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Our current course offerings.


Graduate-level Courses:

ME-655 Wearable Robotics and Sensors

Review of introductory robotics and modern control topics. Biomechanics of human locomotion: kinematics and kinetics, intro to OpenSim. Design, analysis, sensing, actuation, and low-level control of robotic exoskeletons and powered orthoses.  Finite state machines for powered orthoses. Principles of human cooperative control for rehabilitation and assistance. Model-based and model-free assistive controllers. Machine learning control in wearable robotics. Overview of wearable inertial sensors and applications to motion analysis and wearable robotics. Supervised learning methods for motor task classification and motion analysis.

Prerequisite: ME 598 Introduction to Robotics.

ME-654 Advanced Robotics

Modern control systems and MIMO applications. State estimation, observation, and prediction. Design, characterization, motion planning, control, and applications of Cable-Driven Parallel Robots.

Prerequisite: ME 598 Introduction to Robotics.

ME-651 Analytic Dynamics

Fundamentals of Newtonian mechanics, principle of virtual work, D'Alembert's principle, Hamilton’s principle, Lagrange’s equations, Hamilton’s equations. Motion relative to moving reference frames, rigid-body dynamics, Hamilton-Jacobi equation. Problems and applications using Matlab Simscape.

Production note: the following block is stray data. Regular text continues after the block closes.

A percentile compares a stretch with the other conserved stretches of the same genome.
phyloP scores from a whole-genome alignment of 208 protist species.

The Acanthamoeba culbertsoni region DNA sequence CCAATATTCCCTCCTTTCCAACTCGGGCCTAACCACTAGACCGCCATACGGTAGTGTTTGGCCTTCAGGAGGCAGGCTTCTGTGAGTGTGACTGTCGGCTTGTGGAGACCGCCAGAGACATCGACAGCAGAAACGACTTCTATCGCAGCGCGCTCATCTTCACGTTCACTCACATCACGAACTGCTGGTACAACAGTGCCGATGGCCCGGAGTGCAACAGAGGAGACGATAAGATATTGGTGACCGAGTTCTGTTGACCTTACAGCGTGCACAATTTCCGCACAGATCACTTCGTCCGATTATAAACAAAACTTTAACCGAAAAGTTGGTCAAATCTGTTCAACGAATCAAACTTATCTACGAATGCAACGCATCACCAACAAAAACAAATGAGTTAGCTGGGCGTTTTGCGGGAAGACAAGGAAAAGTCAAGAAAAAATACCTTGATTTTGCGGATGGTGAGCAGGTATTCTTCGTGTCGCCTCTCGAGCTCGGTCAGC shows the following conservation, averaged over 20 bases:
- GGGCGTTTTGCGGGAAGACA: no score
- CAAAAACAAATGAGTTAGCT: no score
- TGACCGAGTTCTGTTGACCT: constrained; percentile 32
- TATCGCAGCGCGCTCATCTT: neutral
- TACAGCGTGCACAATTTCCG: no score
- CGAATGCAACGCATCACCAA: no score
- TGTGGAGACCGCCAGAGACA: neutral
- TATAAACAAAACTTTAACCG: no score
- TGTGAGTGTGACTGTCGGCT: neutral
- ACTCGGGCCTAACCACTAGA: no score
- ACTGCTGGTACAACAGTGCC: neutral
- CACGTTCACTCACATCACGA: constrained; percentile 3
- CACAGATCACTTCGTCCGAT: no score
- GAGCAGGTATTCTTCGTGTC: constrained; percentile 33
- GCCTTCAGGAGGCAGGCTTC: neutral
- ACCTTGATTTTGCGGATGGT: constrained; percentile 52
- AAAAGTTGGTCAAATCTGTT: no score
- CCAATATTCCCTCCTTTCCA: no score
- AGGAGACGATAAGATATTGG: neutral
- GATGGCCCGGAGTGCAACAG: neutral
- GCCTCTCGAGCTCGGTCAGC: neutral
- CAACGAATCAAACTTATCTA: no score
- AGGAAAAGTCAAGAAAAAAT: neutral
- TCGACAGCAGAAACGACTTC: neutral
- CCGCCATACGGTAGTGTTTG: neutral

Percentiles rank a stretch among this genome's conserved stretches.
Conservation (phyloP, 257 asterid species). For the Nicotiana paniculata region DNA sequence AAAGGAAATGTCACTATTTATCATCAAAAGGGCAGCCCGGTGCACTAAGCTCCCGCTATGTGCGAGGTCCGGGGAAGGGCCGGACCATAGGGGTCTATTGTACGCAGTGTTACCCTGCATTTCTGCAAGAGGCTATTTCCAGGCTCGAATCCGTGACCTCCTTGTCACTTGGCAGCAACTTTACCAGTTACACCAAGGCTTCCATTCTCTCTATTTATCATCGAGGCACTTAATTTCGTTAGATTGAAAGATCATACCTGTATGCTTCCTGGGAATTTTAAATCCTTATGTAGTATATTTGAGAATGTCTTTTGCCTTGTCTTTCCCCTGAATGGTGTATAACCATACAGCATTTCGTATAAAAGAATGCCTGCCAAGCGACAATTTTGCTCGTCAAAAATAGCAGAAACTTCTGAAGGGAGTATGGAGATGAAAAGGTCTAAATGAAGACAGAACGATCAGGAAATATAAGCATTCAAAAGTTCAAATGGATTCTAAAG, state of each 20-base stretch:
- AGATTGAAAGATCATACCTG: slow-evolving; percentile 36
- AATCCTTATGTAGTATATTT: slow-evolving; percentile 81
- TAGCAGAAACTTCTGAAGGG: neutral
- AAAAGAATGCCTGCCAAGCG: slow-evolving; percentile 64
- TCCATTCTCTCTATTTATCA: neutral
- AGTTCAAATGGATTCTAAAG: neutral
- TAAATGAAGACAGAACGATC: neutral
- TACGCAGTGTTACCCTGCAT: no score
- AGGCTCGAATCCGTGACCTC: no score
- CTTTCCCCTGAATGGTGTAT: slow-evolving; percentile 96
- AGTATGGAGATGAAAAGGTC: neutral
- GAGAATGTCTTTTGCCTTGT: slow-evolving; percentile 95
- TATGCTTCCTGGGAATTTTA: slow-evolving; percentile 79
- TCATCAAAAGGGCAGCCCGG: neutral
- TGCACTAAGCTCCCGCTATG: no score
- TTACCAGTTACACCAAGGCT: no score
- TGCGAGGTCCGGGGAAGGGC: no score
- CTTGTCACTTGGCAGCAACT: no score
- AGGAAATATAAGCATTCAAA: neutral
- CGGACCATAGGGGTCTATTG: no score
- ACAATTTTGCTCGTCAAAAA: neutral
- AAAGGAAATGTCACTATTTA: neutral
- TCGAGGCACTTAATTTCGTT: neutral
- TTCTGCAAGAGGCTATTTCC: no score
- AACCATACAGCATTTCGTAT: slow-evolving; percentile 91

Prerequisite: None.

ME-800 Special Problems in Mechanical Engineering

For the degree of Master of Engineering. 3 research credits. Requires a minimum commitment of one semester, a short technical report (conference paper format) and a final presentation. Topic and objectives to be discussed with the PI. Interested? 

Research opportunities for Undergraduate Students:

The WRS Laboratory regularly hosts undergraduate students who want to become actively involved in ongoing research projects. You will be paired with a senior research assistant and will be asked to take a lead on a subsection of a bigger research project.


If you are a freshmen, sophomore, or junior undergraduate at Stevens,

consider joining us over the summer through the Stevens Pinnacle Scholar Program or the Innovation & Entrepreneurship Summer Scholarship.

A number of our summer interns decide to continue working with us over the following academic year. Contact us to learn how to earn research credits as an undergraduate research assistant in the WRS Lab.

If you are a rising senior, consider joining our lab for your capstone design project. Every year, we have a few externally funded projects with budgets in the range $5,000-10,000. Contact us to learn more about this year’s projects.

Are you a high-school student who is passionate about wearable robotics? 

Come and join us as a high-school summer intern! Contact us to learn about a list of available projects. 

Note: the WRS Lab can only accept a limited number of students over the summer. If you are interested in working with us, please consider contacting us early in the Spring term.

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